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Progress In Prosecuting Cybercrime?

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Progress In Prosecuting Cybercrime?


Progress In Prosecuting Cybercrime?

Progress In Prosecuting Cybercrime?

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  • <iframe src="" width="100%" height="290" frameborder="0" scrolling="no" title="NPR embedded audio player">
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Twenty years ago this weekend, the first person was indicted for a cybercrime: Robert Morris, the author of the Morris Worm, which infected thousands of computers in 1988-1989. Matthew Parrella, chief of the Computer Hacking and Intellectual Property (CHIP) Unit for the U.S. Attorney's Office in San Jose, talks with Guy Raz about the past and future of cybercrime prosecution.

GUY RAZ, host:

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Cyber crime is not a new problem.

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Ms. CARMEN FIELDS (Newscaster): Life in the modern world has a new anxiety these days. Just as we've become totally dependent on our computers, they are being stalked by saboteurs, saboteurs who create computer viruses...

RAZ: That's newscaster Carmen Fields from a 1988 broadcast on WGBH in Boston. She was reporting on the Morris worm, a virus that crawled into 10 percent of all computers that were connected to the Internet at that time.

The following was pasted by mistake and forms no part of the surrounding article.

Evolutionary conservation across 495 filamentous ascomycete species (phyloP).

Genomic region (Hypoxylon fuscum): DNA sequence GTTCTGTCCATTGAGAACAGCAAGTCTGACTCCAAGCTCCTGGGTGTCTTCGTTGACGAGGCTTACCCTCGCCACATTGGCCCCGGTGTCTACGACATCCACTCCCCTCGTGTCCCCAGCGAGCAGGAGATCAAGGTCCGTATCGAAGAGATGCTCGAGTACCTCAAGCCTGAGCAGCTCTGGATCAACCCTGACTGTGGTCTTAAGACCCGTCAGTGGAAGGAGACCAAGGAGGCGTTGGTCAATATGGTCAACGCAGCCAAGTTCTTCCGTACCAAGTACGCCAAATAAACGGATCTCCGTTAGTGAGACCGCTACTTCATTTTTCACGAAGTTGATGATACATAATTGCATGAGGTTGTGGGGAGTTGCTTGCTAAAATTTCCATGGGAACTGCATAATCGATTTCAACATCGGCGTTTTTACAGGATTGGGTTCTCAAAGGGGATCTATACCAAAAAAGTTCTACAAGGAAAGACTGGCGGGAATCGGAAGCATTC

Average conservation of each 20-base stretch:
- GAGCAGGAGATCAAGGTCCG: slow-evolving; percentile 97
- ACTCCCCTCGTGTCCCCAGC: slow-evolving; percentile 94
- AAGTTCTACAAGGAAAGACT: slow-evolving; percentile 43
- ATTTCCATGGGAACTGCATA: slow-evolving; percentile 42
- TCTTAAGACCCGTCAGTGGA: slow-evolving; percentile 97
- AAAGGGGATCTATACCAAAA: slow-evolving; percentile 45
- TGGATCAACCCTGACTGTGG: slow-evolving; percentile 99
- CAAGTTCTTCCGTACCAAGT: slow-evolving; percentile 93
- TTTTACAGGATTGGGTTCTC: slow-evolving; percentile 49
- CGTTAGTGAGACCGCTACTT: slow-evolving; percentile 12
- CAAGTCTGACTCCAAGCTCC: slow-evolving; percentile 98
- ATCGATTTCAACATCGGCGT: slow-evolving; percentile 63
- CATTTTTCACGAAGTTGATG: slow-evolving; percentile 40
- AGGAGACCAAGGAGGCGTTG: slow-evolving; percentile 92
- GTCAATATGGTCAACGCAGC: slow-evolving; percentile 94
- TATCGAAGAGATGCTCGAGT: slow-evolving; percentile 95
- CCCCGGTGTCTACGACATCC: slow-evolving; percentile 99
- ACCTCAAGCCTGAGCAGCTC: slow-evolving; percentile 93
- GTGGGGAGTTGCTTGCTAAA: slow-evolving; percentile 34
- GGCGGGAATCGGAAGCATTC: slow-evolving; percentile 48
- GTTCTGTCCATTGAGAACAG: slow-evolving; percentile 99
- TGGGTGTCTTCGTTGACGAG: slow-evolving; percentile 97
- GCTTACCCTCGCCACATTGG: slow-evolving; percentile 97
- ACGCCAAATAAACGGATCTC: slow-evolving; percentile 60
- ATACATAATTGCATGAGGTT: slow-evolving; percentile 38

Twenty years ago this weekend, its creator, Robert T. Morris, became the first person to be indicted for a cybercrime. And since then, hundreds of other hackers have been prosecuted for similar crimes, prosecuted by U.S. attorneys who are part of specials teams called CHIP Units. It stands for Computer Hacking and Intellectual Property.

Matthew Parrella is chief of the CHIP Unit in Silicon Valley, California, the first one created. I asked him about the legacy of the Robert Morris indictment.

Mr. MATTHEW PARRELLA (Chief, CHIP Unit, Silicon Valley, California): Well certainly it was the first implementation of the Computer Fraud and Abuse Act, so it was important in it of itself as a prosecution. But it was also important to communicate a message that this type of crime would be prosecuted and would be investigated.

RAZ: Twenty years ago, presumably it was relatively difficult for somebody like Robert Morris to get away with what he did. How easy is it today for a computer hacker to send out a virus and never be found?

Mr. PARRELLA: Well, there's a much greater security presence, but still there's a tremendous amount of different varieties of viruses out there. And there are actually areas in the Internet where if you know where to go and you know how to get in there, you'll be able to just download already written malicious code and utilize it. So to answer your question, it becomes a little bit easier because today a hacker doesn't need to absolutely sit down and write the code. They can obtain the code ready-made, so to speak, from a Web site of like-minded individuals.